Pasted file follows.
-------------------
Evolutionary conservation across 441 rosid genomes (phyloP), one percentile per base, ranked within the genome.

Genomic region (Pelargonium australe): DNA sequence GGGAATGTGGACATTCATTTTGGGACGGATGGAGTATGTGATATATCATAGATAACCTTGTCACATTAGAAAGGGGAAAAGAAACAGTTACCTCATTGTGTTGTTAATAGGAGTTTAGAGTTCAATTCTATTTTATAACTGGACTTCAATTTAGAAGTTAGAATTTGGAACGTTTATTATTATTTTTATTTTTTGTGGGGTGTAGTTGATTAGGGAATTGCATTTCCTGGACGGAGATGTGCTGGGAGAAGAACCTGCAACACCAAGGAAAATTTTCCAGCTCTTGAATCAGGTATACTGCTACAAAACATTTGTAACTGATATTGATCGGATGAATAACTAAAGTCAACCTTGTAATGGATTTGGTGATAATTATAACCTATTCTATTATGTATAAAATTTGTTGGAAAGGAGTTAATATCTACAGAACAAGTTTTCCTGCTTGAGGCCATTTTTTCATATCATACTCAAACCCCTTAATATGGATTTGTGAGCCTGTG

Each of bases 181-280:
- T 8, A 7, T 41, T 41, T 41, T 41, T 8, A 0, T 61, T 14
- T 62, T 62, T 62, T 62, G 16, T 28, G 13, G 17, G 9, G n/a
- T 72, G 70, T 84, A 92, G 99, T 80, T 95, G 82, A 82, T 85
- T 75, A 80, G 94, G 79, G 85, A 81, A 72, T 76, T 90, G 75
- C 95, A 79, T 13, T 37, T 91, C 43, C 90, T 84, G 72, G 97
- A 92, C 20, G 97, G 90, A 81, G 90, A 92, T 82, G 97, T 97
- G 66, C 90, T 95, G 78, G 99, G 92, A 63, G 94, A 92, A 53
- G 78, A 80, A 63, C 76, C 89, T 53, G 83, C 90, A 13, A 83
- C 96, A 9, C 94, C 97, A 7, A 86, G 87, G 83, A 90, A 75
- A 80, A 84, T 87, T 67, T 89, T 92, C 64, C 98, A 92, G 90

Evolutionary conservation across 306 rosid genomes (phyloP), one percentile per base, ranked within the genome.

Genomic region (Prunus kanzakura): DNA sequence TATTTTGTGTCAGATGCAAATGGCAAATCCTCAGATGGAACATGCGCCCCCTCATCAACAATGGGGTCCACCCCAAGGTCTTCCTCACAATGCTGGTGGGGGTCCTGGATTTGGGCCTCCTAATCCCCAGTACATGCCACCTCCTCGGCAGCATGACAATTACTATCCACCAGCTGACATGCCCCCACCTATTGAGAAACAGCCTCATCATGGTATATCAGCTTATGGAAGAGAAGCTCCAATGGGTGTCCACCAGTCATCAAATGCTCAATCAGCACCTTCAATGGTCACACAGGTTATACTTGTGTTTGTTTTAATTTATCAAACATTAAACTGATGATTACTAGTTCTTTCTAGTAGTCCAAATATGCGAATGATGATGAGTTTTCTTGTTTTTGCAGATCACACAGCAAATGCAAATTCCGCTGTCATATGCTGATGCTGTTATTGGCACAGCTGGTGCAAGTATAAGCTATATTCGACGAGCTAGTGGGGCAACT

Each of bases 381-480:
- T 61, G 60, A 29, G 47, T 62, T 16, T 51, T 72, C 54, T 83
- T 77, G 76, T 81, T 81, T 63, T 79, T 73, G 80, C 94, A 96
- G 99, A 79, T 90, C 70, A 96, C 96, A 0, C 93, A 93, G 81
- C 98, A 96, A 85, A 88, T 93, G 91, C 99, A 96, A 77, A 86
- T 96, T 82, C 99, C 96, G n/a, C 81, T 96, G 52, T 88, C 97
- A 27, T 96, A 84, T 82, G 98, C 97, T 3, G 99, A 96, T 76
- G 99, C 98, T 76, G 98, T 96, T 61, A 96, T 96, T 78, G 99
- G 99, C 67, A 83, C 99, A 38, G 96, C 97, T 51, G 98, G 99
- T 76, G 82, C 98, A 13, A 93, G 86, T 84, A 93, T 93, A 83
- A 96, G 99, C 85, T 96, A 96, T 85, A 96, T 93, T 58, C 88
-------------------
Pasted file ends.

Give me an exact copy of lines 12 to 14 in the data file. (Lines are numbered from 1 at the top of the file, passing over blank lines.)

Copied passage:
- C 96, A 9, C 94, C 97, A 7, A 86, G 87, G 83, A 90, A 75
- A 80, A 84, T 87, T 67, T 89, T 92, C 64, C 98, A 92, G 90

Evolutionary conservation across 306 rosid genomes (phyloP), one percentile per base, ranked within the genome.